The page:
"The New York Times" spotlights Arkestra member Charles Davis

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#1 Mon, 2006-10-16 02:31
Margaret Grimes
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"The New York Times" spotlights Arkestra member Charles Davis



October 16, 2006

Music Review | Charles Davis

Keeping It Modern in a Hallowed House of Jazz

By Ben Ratliff

Minton's Playhouse, one of the holiest jazz landmarks in New York, reopened in May for the first time since 1974, but the music became noteworthy only a few weeks ago, when the club started booking better-known players for Fridays and Saturdays. The saxophonist Charles Davis was there over the weekend, playing in a way that few musicians do anymore; he represents something as genuine and worth celebrating as the club itself.

Minton's is on West 118th Street in Harlem. The stage is at the rear wall, under a restored W.P.A.-style mural painted for the club in 1946 by Charles Graham: it portrays four musicians, black and white, jamming in a small bedroom, next to a curvy woman sacked out on a bed in a red dress, stockings and heels. The club used to be the dining room of the Cecil Hotel next door and began featuring music in 1940; it was at Minton's that Thelonious Monk, Dizzy Gillespie, Kenny Clarke, Charlie Parker, Charlie Christian and others started to formulate the fast, harmonically complex music called bebop.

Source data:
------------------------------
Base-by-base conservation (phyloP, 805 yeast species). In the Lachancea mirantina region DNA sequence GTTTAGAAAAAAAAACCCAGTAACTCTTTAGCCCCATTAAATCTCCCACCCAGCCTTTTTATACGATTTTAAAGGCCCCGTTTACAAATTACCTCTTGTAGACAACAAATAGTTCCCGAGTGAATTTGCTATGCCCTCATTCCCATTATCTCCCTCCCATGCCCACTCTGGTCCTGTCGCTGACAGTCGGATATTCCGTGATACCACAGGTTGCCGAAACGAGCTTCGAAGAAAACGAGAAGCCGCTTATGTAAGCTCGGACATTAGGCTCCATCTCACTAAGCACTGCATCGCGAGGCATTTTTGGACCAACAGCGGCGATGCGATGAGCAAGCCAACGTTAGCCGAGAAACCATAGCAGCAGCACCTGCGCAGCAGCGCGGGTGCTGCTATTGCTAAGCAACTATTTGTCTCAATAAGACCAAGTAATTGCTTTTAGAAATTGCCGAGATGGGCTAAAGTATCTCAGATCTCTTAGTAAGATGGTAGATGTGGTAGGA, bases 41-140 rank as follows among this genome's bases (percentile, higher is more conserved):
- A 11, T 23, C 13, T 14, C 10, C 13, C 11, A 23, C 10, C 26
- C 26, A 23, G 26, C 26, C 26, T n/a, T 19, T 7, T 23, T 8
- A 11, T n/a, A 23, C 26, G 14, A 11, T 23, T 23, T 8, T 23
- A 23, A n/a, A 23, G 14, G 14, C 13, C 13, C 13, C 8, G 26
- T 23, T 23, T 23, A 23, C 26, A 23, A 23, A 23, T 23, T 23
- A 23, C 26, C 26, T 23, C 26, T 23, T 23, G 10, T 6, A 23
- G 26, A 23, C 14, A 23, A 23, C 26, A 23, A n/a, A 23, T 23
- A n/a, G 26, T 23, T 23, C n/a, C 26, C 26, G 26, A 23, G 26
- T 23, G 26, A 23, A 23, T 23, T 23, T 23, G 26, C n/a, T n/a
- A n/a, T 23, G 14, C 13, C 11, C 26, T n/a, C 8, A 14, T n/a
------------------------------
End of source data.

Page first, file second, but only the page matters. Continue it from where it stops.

Mr. Davis came along nearly a full generation after those first bebop jam sessions: his heyday was the late 1950's and early 60's in Chicago and New York, when he worked with Dinah Washington, Sun Ra and Kenny Dorham. A little younger than John Coltrane, Mr. Davis shares with some of his own contemporaries, like George Coleman, a fascination with sophisticated scale patterns; in Friday's late set, with a quartet made up of the pianist Tardo Hammer, the bassist Lee Hudson and the drummer Jimmy Wormworth, he ran alternating half- and whole-step patterns up and down through his improvisations on tunes like Benny Golson's "Whisper Not" and Cole Porter's "Love for Sale."

But that late-50's technique was only part of the show. Mr. Davis's pedigree goes back further, to tenor players like Ben Webster, who used a broad, generous sound on ballads; Mr. Davis made all those scale patterns sound rich and rolling. And he went a little more modern, too. In a piece of his own called "J. C." - for reasons that immediately became apparent - he started with a free-jazz introduction, about three minutes long, with the band creating different layers of melody and rhythm. Then he started the theme, swinging between two modes reminiscent of John Coltrane's "Impressions." It was a comfortable, beautiful kind of modernism, and it felt homey at Minton's.

Minton's Playhouse is at 208 West 118th Street, between St. Nicholas Avenue and Adam Clayton Boulevard in Harlem, (212) 864-8346; uptownatmintons.com. The pianist Ronnie Mathews and his quartet play on Friday and Sunday.

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